RadixScatter<T>(itemsAlt, prefixes, items[s .. items.Length], shift);
}


#4c-up

Posted 09 May 2013 - 01:59 AM

I keep mentioning shared memory. Here's how the scatter part of RadixSortP above might look if shared memory was used. Note the shared flag on the two output arrays of RadixScatter. All shared does is prevents the job manager making a dependency between this shared memory and any other shared memory, which matters in this case because we're passing the entire itemsAlt and prefixes arrays to each call to RadixScatter so without shared they would all depend on each other and be serialised.

 

I haven't compiled the code below but it should illustrate the concept.

 

// parallelism occurs at function scope, so we must introduce a new scatter function
parallel void RadixScatter<T>(shared T[] itemsOut, shared int[] prefixes, const(T)[] itemsIn, int shift)
{
	foreach (const(T)& item; itemsIn)
	{
		// AtomicInc returns the value before incrementing
		int o = AtomicInc(&prefixes[(item.RadixSortKey << shift) >> 24]);
		itemsOut[o] = *item;
	}
}


// and here's the modified scatter part in RadixSortP
int split = items.Length / 4;	// arbitrarily split 4 ways
parallel
{
	int s = 0;
	for (int i = 0; i < 3; i++, s += split)
		RadixScatter<T>(itemsAlt, prefixes, items[s .. s + split], shift);
	// remainder
	RadixScatter<T>(itemsAlt, prefixes, items[s .. items.Length], shift);
}


#3c-up

Posted 09 May 2013 - 01:58 AM

I keep mentioning shared memory. Here's how the scatter part of RadixSortP above might look if shared memory was used. Note the shared flag on the two output arrays of RadixScatter. All shared does is prevents the job manager making a dependency between this shared memory and any other shared memory, which matters in this case because we're passing the entire array to each call to RadixScatter so without shared they would all depend on each other and be serialised.

 

I haven't compiled the code below but it should illustrate the concept.

 

// parallelism occurs at function scope, so we must introduce a new scatter function
parallel void RadixScatter<T>(shared T[] itemsOut, shared int[] prefixes, const(T)[] itemsIn, int shift)
{
	foreach (const(T)& item; itemsIn)
	{
		// AtomicInc returns the value before incrementing
		int o = AtomicInc(&prefixes[(item.RadixSortKey << shift) >> 24]);
		itemsOut[o] = *item;
	}
}


// and here's the modified scatter part in RadixSortP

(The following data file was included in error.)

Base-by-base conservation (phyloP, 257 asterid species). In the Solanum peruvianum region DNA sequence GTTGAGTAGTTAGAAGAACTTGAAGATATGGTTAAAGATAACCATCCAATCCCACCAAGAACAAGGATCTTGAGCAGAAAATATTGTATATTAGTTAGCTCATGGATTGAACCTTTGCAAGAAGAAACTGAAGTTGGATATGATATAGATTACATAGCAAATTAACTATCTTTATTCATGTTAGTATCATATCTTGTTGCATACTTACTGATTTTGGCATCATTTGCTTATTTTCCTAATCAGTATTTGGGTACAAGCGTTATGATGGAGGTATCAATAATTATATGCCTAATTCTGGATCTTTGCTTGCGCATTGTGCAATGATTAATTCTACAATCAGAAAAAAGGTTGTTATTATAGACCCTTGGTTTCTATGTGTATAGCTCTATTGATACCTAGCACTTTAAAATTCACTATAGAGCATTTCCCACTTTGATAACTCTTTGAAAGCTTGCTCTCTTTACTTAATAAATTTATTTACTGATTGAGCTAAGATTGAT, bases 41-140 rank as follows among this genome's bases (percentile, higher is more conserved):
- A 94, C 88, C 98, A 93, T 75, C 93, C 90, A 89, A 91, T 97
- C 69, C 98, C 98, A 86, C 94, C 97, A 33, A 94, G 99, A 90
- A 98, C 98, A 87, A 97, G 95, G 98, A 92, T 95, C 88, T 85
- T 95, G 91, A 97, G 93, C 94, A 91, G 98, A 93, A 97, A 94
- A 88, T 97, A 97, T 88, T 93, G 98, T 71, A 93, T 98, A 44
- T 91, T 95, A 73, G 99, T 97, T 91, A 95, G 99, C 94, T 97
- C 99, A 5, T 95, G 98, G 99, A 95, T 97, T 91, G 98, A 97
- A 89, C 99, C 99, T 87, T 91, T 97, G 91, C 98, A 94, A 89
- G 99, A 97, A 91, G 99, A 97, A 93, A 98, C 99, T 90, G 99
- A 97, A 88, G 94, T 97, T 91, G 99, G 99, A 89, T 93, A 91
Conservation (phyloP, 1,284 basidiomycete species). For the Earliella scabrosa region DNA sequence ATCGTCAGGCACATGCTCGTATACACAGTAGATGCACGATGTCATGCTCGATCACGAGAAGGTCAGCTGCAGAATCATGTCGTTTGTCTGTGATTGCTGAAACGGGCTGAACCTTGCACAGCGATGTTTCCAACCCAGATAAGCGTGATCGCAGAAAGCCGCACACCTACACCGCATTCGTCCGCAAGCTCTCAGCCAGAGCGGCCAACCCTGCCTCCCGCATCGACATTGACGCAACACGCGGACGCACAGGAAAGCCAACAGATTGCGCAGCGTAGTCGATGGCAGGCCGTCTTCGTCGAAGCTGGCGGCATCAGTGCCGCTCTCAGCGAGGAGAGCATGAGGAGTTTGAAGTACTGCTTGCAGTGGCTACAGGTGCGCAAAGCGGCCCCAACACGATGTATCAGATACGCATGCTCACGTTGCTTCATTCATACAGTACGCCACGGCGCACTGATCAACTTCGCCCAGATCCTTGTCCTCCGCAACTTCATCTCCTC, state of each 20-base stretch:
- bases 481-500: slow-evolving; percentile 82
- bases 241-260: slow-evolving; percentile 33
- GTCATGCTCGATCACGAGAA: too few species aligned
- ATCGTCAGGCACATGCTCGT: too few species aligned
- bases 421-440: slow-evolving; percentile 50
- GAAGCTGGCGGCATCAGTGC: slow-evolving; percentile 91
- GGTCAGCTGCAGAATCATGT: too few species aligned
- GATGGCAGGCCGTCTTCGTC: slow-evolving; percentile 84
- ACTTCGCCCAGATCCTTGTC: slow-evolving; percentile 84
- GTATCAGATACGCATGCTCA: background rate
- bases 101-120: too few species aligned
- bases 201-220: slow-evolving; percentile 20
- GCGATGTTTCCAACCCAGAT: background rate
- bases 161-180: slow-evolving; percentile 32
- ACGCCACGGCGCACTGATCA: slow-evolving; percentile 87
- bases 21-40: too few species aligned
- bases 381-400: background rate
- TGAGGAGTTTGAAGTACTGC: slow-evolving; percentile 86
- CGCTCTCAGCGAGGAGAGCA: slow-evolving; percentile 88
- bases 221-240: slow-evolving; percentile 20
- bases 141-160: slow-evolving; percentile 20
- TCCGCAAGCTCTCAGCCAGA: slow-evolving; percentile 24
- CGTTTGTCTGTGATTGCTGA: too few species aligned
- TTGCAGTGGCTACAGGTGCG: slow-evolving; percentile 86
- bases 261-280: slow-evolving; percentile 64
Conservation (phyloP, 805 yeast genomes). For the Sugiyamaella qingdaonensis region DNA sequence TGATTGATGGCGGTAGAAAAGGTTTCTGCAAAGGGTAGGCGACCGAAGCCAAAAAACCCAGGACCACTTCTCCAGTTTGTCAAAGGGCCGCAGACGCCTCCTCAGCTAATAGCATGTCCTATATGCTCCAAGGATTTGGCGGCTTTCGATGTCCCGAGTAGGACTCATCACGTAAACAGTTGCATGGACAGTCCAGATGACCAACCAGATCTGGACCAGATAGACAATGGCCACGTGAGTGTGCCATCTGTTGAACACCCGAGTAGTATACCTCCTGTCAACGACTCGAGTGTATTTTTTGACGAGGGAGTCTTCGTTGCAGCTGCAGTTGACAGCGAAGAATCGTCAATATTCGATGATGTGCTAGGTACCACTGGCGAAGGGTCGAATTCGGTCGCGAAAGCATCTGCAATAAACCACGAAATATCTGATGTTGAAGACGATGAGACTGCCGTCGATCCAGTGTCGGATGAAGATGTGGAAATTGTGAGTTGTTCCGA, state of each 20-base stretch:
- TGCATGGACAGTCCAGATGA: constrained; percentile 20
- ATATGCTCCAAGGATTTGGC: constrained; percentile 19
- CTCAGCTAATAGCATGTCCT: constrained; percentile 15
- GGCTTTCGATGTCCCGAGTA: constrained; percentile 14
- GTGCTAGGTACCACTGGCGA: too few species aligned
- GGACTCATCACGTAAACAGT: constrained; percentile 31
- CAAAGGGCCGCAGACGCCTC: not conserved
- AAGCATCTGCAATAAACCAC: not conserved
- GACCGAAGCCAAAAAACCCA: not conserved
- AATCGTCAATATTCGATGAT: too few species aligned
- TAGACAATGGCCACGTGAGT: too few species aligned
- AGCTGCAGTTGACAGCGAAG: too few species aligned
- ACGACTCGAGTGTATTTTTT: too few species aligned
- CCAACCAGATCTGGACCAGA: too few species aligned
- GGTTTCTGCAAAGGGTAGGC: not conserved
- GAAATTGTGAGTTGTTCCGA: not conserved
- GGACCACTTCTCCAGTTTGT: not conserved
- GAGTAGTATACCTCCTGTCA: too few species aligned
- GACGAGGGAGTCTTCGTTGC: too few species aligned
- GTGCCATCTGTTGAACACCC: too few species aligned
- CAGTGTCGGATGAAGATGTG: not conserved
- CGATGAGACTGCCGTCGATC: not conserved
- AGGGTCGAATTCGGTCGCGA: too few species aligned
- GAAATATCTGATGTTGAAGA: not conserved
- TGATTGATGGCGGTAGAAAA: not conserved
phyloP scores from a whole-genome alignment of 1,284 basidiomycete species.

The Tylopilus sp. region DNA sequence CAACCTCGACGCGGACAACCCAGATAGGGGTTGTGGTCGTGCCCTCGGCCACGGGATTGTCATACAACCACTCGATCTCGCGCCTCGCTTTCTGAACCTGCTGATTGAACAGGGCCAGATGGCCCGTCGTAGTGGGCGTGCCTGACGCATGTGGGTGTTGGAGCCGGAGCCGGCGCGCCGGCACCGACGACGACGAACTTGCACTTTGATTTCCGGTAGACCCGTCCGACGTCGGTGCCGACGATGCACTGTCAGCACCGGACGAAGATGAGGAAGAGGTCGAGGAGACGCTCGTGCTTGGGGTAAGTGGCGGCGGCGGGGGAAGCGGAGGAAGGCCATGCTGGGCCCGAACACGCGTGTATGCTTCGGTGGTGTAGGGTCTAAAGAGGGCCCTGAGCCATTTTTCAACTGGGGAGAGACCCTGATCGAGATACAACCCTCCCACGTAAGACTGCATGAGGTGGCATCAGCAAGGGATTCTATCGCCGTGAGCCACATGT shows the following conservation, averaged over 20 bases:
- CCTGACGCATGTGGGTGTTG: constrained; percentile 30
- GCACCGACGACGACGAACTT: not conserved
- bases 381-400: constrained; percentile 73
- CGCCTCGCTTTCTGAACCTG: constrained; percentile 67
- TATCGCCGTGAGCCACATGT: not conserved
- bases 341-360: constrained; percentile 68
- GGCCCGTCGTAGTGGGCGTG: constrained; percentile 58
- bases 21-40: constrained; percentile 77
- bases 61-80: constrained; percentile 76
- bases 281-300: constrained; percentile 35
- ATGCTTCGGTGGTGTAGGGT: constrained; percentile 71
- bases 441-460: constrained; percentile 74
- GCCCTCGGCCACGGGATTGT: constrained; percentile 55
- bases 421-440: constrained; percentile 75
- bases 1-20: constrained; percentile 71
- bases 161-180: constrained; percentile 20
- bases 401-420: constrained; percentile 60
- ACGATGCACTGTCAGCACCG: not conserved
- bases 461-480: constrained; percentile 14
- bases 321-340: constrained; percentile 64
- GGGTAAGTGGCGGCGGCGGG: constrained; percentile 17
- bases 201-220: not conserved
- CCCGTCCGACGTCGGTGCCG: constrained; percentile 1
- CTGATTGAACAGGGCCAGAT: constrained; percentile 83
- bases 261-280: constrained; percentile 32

int split = items.Length / 4;	// arbitrarily split 4 ways
parallel
{
	int s = 0;
	for (int i = 0; i < 3; i++, s += split)
		RadixScatter<T>(itemsAlt, prefixes, items[s .. s + split], shift);
	// remainder
	RadixScatter<T>(itemsAlt, prefixes, items[s .. items.Length], shift);
}


#2c-up

Posted 09 May 2013 - 01:57 AM

I keep mentioning shared memory. Here's how the scatter part of RadixSortP above might look if shared memory was used. Note the shared flag on the two output arrays of RadixScatter. All shared does is prevents the job manager making a dependency between this shared memory and any other shared memory, which matters in this case because we're passing the entire array to each call to RadixScatter so without shared they would all depend on each other and be serialised.

 

I haven't compiled the code below but it should illustrate the concept.

 

// parallelism occurs at function scope, so we must introduce a new scatter function
parallel void RadixScatter<T>(shared T[] itemsOut, shared int[] prefixes, const(T)[] itemsIn, int shift)
{
	foreach (const(T)& item; itemsIn)
	{
		// AtomicInc returns the value before incrementing
		int o = AtomicInc(&prefixes[(item.RadixSortKey << shift) >> 24]);
		itemsOut[o] = *item;
	}
}


// and here's the modified scatter part in RadixSortP
int split = items.Length / 4;	// arbitrarily split 4 ways
parallel
{
	int s = 0;
	for (int i = 0; i < 3; i++, s += split)
		RadixScatter<T>(itemsAlt, prefixes, items[s .. s + split], shift);
	// remainder
	RadixSortCountPrefixes<T>(itemsAlt, prefixes, items[s .. items.Length], shift);
}